- Lock 2 LM8UUs each in place with an zip tie.
- press nuts in the slots
- screw 2 flanged bearings (f693zz) in y_carrier with 12 mm screws.
- push the 280 mm rods in xy_motor_carrier_left / right. It may be easier to insert them useing a electric drill. Attention: Push them in as straight as possible!
- install the Motor carriers with the rods in the case. Often the nuts will stay in their slots, if you push them in. Otherwise you can hold them in place with one of the magnets.
- now the X-axis can be slid on the rods. The 3Dator Logo should be facing towards the front.
screw the flanged bearings in the idlers with 10mm screws.
Now you can assemble the front panel to the case.
- first control, if the wires are still positioned correctly.
- then slide the Y rods in the idlers.
- turn your 3dator on its back.
- push the Z rods in Z_rod_holder_left bzw. z_rod_holder_right.
- lay the Printbed on the back panel. Slide the Z rods through the SC10UU Bearings behind the Printbed and in the Motor carriers.
- screw Z_rod_holder_left bzw. z_rod_holder_right with 3 12mm screws in place each.
- attach the Z axis to the nut, already slid on the Z Motor thread, with 12mm M3 Screws.
Core xy line guidance
This is how it should look like when you finish this step:
It's best to begin with the right Pulley:
- The inwards facing line ending now should hang out the pulley about 30-40cm. Now you should have a long and a short side.
- Now knot a M2 nut to the inner side (showing to the Motor).
- push the printhead in the middle of your machine
- thread the line with the nut below the y_carriage to the front idler. Thread it behind the bearing to the upper left bearing. Then thread it to the y_carriage and into the front left hole of the Printhead.
- Secure it with a screw. Don't screw it in to deep, the screw should just prevent the nut from falling out again.
Now push back the printhead to the far right back corner. The string should be on the left side of the pulley with 1 or 2 first coils. This is important to insure there is enough string in every corner later on.
- For this purpose rotate the pulley down while keeping the outer string from pulley looping onto the pulley. It should slip along your thumb, so it won't coild up on the pulley. After 2-3 turns there will be a bit extra string on the pulley. The string will be self fixed to the pulley at this state, to pull the printhead to the far front left.
- Continue turning the pulley until the printhead arrives at the front left corner. In this process always take care that the outer side of the string does not coil up onto the pulley.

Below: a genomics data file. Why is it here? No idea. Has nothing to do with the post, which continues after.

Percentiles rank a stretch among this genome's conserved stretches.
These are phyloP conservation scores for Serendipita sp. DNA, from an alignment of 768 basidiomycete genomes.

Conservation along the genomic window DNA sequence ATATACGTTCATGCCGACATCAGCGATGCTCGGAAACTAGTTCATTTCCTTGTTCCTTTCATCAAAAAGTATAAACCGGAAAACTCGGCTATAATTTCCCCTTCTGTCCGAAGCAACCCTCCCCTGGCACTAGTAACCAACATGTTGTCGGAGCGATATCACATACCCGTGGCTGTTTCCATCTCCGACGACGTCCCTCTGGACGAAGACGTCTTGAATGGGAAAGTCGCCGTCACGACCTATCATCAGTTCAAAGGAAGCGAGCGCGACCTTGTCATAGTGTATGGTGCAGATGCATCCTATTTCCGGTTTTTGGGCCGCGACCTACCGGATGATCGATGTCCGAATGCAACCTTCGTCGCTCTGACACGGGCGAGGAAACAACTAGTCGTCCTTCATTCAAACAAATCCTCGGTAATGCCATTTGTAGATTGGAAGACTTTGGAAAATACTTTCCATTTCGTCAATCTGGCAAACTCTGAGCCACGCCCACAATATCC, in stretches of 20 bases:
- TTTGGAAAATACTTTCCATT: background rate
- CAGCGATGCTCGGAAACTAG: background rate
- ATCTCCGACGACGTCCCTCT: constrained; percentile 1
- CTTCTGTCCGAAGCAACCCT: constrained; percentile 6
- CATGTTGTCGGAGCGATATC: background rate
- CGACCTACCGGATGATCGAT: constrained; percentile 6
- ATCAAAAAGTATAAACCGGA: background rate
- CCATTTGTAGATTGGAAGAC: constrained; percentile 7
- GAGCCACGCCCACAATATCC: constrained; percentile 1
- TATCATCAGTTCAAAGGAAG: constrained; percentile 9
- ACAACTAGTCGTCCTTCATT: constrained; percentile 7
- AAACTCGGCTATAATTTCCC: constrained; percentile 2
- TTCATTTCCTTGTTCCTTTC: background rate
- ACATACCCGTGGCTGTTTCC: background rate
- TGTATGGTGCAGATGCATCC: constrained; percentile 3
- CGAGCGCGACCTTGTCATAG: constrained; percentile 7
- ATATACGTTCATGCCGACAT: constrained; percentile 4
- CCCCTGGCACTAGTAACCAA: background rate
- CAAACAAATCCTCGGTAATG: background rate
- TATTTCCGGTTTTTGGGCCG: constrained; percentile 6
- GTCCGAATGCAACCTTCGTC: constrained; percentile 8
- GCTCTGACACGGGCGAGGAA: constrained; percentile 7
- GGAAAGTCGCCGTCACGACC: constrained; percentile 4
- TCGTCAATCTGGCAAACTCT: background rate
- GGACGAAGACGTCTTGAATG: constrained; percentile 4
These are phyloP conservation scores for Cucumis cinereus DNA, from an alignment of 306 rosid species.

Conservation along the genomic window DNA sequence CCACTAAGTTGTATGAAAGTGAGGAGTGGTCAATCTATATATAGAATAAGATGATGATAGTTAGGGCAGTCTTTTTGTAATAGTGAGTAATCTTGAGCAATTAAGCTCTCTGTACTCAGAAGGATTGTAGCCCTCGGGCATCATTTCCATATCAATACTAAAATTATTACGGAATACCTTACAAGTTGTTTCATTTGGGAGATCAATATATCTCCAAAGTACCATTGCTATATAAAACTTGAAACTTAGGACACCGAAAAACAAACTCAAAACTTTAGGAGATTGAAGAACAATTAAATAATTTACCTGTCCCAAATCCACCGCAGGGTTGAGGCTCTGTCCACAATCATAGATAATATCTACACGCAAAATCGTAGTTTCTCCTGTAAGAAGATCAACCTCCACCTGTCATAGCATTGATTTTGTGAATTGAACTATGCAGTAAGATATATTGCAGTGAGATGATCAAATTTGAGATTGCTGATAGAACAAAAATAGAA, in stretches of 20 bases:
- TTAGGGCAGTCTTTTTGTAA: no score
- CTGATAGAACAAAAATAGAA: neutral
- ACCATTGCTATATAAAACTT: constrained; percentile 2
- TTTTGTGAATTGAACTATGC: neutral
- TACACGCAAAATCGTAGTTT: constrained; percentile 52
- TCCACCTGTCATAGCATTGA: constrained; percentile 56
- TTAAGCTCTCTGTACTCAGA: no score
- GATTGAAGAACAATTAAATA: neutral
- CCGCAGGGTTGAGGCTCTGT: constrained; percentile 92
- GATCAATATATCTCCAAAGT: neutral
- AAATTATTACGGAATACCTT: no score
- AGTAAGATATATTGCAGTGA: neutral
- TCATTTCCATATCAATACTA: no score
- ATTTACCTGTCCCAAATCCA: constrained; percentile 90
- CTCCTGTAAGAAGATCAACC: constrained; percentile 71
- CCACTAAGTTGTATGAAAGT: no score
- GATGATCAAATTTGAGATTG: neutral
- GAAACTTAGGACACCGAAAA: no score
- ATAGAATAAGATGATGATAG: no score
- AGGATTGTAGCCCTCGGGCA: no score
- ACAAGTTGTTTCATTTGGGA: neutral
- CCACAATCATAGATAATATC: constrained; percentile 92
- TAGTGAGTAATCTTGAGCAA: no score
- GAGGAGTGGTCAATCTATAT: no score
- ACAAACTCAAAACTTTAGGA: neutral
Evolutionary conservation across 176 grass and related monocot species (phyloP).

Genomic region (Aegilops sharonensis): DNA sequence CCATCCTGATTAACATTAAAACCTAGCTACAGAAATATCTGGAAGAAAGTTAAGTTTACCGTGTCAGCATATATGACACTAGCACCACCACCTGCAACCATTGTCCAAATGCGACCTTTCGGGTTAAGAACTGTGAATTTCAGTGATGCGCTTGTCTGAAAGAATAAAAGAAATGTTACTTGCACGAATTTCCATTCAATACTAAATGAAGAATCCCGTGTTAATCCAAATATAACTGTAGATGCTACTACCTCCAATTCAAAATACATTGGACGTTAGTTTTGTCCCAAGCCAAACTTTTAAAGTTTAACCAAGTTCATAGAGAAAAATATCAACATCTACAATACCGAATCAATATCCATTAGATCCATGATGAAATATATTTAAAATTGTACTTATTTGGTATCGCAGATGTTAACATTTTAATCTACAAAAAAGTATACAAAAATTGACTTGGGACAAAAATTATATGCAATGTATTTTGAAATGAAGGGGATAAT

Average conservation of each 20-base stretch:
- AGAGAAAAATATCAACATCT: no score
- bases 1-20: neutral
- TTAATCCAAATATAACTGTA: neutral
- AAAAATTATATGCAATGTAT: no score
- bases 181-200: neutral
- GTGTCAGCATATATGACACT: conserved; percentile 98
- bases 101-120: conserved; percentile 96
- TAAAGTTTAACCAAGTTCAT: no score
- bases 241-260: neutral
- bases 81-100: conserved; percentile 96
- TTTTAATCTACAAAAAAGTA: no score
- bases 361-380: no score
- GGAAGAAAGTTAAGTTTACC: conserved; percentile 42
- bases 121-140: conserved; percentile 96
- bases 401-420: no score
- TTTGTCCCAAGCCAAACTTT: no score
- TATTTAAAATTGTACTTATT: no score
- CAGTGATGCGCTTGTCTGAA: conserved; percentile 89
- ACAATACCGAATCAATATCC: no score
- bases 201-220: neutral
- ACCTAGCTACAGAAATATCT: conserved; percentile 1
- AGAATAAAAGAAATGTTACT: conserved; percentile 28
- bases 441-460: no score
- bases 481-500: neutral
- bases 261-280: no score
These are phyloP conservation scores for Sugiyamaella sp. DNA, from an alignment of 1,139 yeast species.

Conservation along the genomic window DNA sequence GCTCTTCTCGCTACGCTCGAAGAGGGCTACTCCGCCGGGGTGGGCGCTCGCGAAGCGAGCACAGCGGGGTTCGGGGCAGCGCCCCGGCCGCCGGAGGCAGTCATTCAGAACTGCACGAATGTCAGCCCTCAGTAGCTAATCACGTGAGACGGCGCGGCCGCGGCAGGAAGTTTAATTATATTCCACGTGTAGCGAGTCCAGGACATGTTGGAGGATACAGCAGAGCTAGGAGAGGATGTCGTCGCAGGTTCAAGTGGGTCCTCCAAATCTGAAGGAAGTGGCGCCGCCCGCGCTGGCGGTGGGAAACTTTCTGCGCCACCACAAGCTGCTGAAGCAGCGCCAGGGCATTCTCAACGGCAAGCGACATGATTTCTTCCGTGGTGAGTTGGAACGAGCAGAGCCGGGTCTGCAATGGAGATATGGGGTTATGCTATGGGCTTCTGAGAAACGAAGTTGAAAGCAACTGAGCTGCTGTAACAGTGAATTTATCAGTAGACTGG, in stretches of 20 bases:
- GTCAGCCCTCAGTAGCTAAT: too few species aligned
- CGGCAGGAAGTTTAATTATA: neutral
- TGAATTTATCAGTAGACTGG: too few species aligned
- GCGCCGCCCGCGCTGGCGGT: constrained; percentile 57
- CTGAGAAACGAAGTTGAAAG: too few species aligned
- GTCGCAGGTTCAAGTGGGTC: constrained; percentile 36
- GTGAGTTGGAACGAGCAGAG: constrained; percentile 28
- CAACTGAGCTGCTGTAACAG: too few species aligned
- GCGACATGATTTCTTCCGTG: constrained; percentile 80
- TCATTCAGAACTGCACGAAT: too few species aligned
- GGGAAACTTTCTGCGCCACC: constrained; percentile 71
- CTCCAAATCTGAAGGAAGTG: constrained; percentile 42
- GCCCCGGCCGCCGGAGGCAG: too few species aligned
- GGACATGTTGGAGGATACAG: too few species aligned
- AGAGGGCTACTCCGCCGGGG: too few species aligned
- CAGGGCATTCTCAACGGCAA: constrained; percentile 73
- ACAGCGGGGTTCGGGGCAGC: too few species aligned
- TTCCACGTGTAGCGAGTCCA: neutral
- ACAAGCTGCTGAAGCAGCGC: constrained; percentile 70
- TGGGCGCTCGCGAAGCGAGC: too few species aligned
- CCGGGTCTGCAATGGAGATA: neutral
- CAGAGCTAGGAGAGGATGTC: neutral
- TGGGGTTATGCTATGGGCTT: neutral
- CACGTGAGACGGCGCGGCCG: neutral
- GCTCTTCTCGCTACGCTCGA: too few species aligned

Now half of the work is done.
- We will need a bit of backup string on the pulley. Therefor we add at least one loop (better 2 or 3) of string over the pulley.
Have in mind that the string now needs to be coiled in the other direction. The end of the string need to be decoiled from the upper side of the pulley. Also make sure that the string runs arround the pulley between the both holes for the string.
- the outer end of the string gets threaded through y_carrier to the printhead. The second M2 nut is now added to the end of the string. It should be knoted in a fixed postition 1 cm before the printhead. This way the string gets its first tension.
- Insert the nut into the printhead and prevent it falling out by screwing in the tightening screw. For this use pliers. You can tighten the string very hard, thats totally fine. The tension will loosen when it can spread through the entire string.
- At the end cut of the excess string.
Now the string that runs on the pulley needs a bit of a tidy up.
- Therefore guide the string while coiling up (by moving the printhead) that it coiles clean and in parallel to the printer case.
Repeat these steps mirrored. After that you can tension the lines. Move the Printhead around to spread the tension, tension again and check if the Axis are still rectangular. After you finished the first print you should retension the lines.
install top case Plate
the mechanical part is finished. Proceed to install case_top on your printer.
Assembly sequence: Preparative the 3D printed parts should be cleaned from filament remains.
- Put the axle through the 608ZZ and push both in the tightener.
- Screw in the PTFE Fitting into the extruder base (be careful not too tight)
- check the position of the extruder base and stepper motor to find out there the Mk7 gears needs to go. To get the right distance use one of the test edges. Take care that the set screw will sit on the steppers flangue.
- Screw in the set screw as tight as you can otherwise it can loosen itself over the time.
- Insert M3 25 mm screws through the 3 holes in extruder base.
- Push the lever, tightener and hook onto the screws.
- Insert the two M3 40 mm screws and also add the two M3 nuts. Don't tighten those screws, this will adjust the tension on the filament onto the Mk7 gear later on.
- Hold on the stepper motor and the assembled extruder on the printers case and screw in the 3 screws. Tighten the screws only a bit. The lever in the extruder should be able to move. It is alright if the complete assembly seems a bit wobbly.
- Push in the MR105ZZ into the stepper motor axis.